The two solutions should be mixed in a cup just before development. The mixed liquids, when fresh, will assume a slight inky colour, which increases with the age of proto-nitrate solution; but it does not follow that, even when the mixed liquids are of a very dark colour, that they are incapable of producing a clear and distinct picture.
The two solutions will answer also for negatives, and I have found them preferable to the pyro-gallic solution alone.
Besides these solutions, there are several other mixtures of proto-nitrate or sulphate of iron with gallic and pyro-gallic acid.
Tartaric or citric acid
This solution will keep good for a week.
Instead of using proto-sulph. iron and water, one ounce of solution of proto-nitrate of iron, made according to formula given above, will answer as well; or gallic acid can be employed instead of pyro-gallic acid.
This last formula is good for negative pictures, but useless for positives, from the dark colour the deposit assumes when the picture is finished.
Formic acid (strong)
A developing solution containing a portion of wood naptha has been recommended. It will certainly give very black pictures, but the smell of the naptha will always be against its use.
The small portion of naptha it contains has the effect of preventing the decomposition of the salt of iron in the mixture.
The addition of a portion of fluoride of iron to the pyro-gallic acid solution will be found to accelerate and assist in giving a black deposit as a negative, and also a pleasing tone to a positive picture on glass.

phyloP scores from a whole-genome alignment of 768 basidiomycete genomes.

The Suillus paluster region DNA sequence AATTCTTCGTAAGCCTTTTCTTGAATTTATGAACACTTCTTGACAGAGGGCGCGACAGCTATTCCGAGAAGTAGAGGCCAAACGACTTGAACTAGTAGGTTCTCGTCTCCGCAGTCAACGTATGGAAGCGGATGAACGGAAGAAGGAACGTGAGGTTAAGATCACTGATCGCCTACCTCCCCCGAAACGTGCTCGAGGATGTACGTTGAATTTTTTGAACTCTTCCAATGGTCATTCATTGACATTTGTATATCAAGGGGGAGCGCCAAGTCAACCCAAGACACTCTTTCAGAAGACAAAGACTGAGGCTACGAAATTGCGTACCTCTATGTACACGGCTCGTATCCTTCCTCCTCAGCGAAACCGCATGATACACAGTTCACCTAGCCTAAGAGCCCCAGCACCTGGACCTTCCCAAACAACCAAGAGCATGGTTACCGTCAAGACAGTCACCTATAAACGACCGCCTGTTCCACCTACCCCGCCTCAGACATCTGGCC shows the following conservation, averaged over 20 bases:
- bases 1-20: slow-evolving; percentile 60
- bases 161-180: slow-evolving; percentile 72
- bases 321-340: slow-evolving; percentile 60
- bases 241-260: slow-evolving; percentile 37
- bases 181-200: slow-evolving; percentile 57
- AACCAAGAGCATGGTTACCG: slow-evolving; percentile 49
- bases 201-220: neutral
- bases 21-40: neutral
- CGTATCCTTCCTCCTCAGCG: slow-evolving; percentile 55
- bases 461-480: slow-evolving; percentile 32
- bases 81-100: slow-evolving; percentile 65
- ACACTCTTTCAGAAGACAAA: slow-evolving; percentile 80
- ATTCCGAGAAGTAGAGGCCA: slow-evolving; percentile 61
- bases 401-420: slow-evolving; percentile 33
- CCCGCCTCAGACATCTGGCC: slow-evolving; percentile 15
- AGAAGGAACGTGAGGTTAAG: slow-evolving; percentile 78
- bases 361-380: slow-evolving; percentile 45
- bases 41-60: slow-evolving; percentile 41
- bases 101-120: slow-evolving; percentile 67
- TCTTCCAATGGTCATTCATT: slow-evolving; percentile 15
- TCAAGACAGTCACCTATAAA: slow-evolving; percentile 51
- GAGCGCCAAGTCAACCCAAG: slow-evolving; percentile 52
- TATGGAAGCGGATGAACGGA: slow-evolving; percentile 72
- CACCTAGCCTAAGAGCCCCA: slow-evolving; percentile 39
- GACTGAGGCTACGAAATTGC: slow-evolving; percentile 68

It has one great advantage over the other salts of iron, from its being less liable to change when in solution; in fact, a very strong solution can be kept for a year without any change, by taking care that there is a very slight excess of acid in it.
One drop of hydrofluoric acid to each ounce of a saturated solution will be sufficient to preserve it.
There is one peculiarity attending the development in a sulphate of iron bath which requires notice; it is, that the development is not a continuous one; the image appears almost in full force at once; a certain density in the image is obtained, which is not improved by a continuous immersion.
I have found that the depth of this deposit has some reference to the strength of the exciting bath of silver, and that the stronger the nitrate of silver solution, the more dense will be the deposit.
It may also be remarked, that if, after the plate has been immersed in the sulphate of iron bath, it is taken out, and a small quantity of the solution of silver from the exciting bath is poured over it, a still further blackness is obtained; which may again be added to by another immersion in the sulphate of iron bath.